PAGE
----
do for ((j = 1; j <= 3; j ++))
do scores[$i]=${scores[$i]}${scores[$((i - j))]//$l/$l$j }
done
done
```

The interesting part is: `${scores[$((i - j))]//$l/$l$j }`

. `i`

is the
index of new entry, and `j`

is `1`

, `2`

, or `3`

, so `${scores[$((i - j))]}`

is one of the last three entries. We then use a regular expression to
prepend `j`

to each of the decompositions. The general syntax is:
`${word//pattern/replacement}`

. This takes `$word`

, and replaces each
non-overlapping occurance of `pattern`

with `replacement`

, returning
the result. The Perl equivalent would be: `$word =~ s/pattern/replacement/gr`

.

Printing the result is now simply — we don't have to loop as the decompositions are already separated by newlines. But we have to remove the first newline:

```
echo "${scores[$((n + 2))]/$l/}"
```

Note that we have only a single slash before the pattern; this means we only replace the first occurance.

Find the full program on GitHub.

In C, we have to work hard! Since C doesn't have a way of find out the size of an array, nor an efficient method to find the length of a string, we will be using three arrays:

`scores`

, a two dimensional array of strings (which are pointers to`char`

)`count`

, which counts the number of decompositions for a specific score`lengths`

, a two dimensional array, with the length of each of the strings in`scores`

.

We'll declare this as:

```
typedef long long number;
char *** scores;
number * count;
size_t ** lengths;
```

Then we read our number `n`

, and allocate space for the arrays:

```
int n;
if (scanf ("%d", &n) != 1) {
perror ("Unexpected input");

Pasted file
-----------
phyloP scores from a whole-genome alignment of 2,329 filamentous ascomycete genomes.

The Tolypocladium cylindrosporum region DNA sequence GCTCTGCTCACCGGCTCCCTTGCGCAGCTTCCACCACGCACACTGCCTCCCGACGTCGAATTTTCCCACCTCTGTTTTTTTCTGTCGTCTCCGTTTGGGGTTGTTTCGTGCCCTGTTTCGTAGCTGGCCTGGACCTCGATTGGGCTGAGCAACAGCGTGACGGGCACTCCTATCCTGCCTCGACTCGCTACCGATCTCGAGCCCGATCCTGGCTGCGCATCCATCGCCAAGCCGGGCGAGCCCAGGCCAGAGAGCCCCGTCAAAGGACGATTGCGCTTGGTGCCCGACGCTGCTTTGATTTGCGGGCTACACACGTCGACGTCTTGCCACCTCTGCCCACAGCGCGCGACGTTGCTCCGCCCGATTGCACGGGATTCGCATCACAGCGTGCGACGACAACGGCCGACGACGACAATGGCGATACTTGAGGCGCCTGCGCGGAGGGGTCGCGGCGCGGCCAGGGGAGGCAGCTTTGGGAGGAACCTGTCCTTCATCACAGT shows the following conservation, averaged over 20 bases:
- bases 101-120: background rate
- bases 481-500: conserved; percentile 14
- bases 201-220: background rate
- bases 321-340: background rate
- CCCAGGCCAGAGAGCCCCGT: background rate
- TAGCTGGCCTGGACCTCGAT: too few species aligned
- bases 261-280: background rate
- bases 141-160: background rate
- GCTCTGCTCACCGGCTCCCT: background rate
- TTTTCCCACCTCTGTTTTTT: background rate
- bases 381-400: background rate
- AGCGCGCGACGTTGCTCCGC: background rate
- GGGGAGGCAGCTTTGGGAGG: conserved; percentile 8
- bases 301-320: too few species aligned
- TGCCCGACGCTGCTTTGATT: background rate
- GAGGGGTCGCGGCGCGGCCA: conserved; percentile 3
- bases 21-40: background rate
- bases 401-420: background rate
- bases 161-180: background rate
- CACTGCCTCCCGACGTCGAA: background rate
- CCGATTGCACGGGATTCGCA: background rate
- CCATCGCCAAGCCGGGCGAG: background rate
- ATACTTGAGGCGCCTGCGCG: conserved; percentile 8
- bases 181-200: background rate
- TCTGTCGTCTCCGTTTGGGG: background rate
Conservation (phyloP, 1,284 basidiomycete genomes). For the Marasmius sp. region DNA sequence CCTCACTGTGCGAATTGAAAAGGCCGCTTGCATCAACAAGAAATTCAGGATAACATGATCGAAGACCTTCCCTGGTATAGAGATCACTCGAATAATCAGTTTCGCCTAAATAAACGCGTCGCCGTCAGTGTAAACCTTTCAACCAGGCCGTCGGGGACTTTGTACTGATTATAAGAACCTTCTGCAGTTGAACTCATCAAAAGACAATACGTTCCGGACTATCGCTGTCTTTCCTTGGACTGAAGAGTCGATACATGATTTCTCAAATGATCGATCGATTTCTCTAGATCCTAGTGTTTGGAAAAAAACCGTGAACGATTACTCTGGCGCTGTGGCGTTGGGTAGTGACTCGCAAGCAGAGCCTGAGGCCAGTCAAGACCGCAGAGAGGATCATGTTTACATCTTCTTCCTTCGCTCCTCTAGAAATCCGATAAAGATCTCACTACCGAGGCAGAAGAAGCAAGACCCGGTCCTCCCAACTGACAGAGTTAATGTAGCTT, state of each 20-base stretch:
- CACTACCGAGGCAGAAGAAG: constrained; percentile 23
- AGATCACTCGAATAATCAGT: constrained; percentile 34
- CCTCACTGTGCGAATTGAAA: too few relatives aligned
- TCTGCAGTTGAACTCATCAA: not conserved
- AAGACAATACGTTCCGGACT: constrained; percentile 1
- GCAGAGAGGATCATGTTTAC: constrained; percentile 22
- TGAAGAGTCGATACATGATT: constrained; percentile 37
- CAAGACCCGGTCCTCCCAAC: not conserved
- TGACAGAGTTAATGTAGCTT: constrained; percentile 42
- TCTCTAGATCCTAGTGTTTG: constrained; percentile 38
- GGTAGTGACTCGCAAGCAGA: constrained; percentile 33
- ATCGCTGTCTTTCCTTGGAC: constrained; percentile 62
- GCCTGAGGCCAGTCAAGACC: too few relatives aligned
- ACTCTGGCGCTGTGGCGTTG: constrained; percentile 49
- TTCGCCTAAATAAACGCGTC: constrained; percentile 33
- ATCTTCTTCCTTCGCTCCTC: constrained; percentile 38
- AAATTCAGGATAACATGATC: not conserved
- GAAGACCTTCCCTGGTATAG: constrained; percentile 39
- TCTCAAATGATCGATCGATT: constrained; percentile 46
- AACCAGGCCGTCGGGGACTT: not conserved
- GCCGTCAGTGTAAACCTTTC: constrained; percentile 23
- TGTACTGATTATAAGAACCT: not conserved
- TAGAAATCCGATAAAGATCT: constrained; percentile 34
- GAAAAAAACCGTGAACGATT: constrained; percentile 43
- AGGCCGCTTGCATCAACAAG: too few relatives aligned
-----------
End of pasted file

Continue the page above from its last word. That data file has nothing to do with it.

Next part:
exit (1);
}
if ((scores = (char ***) malloc ((n + 3) * sizeof (char **))) == NULL) {
perror ("Malloc scores failed");
exit (1);
}
if ((count = (number *) malloc ((n + 3) * sizeof (number))) == NULL) {
perror ("Malloc count failed");
exit (1);
}
if ((lengths = (size_t **) malloc ((n + 3) * sizeof (size_t *))) == NULL) {
perror ("Malloc lengths failed");
exit (1);
}
```

We can now initialize the first three entries, which requires more allocating of memory:

```
count [0] = 0;
count [1] = 0;
count [2] = 1;
if ((scores [2] = (char **) malloc (sizeof (char *))) == NULL) {
perror ("Malloc failed");
exit (1);
}
if ((scores [2] [0] = (char *) malloc (sizeof (char))) == NULL) {
perror ("Malloc failed");
exit (1);
}
if ((lengths [2] = (size_t *) malloc (sizeof (size_t))) == NULL) {
perror ("Malloc failed");
exit (1);
}
scores [2] [0] [0] = '\0';
lengths [2] [0] = 0;
```

We now start the loop in which we add new sets to `scores`

:

```
for (int i = 3; i < n + 3; i ++) {
```

We start with calculating how many entries there will be in that
set (which is the sum of the sizes of the previous three sets),
and allocate memory for `scores [i]`

and `lengths [i]`

:

```
count [i] = count [i - 1] + count [i - 2] + count [i - 3];
if ((scores [i] = (char **) malloc (count [i] * sizeof (char *)))
== NULL) {
perror ("Malloc failed");
exit (1);
}
if ((lengths [i] = (size_t *) malloc (count [i] * sizeof (size_t)))
== NULL) {
perror ("Malloc failed");
exit (1);
}
```

It's only now that we can create the entries in the set. Each entry is
two character longer than the its "*parent*" entry: first a `1`

, `2`

,
or `3`

, then a space, then a copy of an entry from one of the three
previous sets.

```
number l = 0;
for (int j = 1; j <= 3; j ++) {
for (int k = 0; k < count [i - j]; k ++) {
lengths [i] [l] = 2 + lengths [i - j] [k];
if ((scores [i] [l] = (char *) malloc
((lengths [i] [l] + 1) * sizeof (char))) == NULL) {
perror ("Malloc failed");
exit (1);
}
scores [i] [l] [0] = j + '0';
scores [i] [l] [1] = ' ';
strncpy (scores [i] [l] + 2, scores [i - j] [k],
lengths [i - j] [k]);
scores [i] [l] [lengths [i] [l]] = '\0';
l ++;
}
}
```

At the end of the loop, we can release some memory — we don't need the entry three steps back anymore:

```
if (i - 3 > 1) {
for (int k = 0; k < count [i - 3]; k ++) {
free (scores [i - 3] [k]);
}
free (scores [i - 3]);
free (lengths [i - 3]);
}
```

After we have created the final set, we can print its entries:

```
for (int i = 0; i < count [n + 2]; i ++) {
printf ("%s\n", scores [n + 2] [i]);
}
```

All what now needs to be done, is freeing memory:

```
for (int i = n; i <= n + 2; i ++) {
for (int k = 0; k < count [i]; k ++) {
free (scores [i] [k]);
}
free (scores [i]);
free (lengths [i]);
}
free (scores);
free (lengths);
free (count);
```

Find the full program on GitHub.

We have also solutions in Lua, Node.js, Python and Ruby, which are all similar to our Perl solution.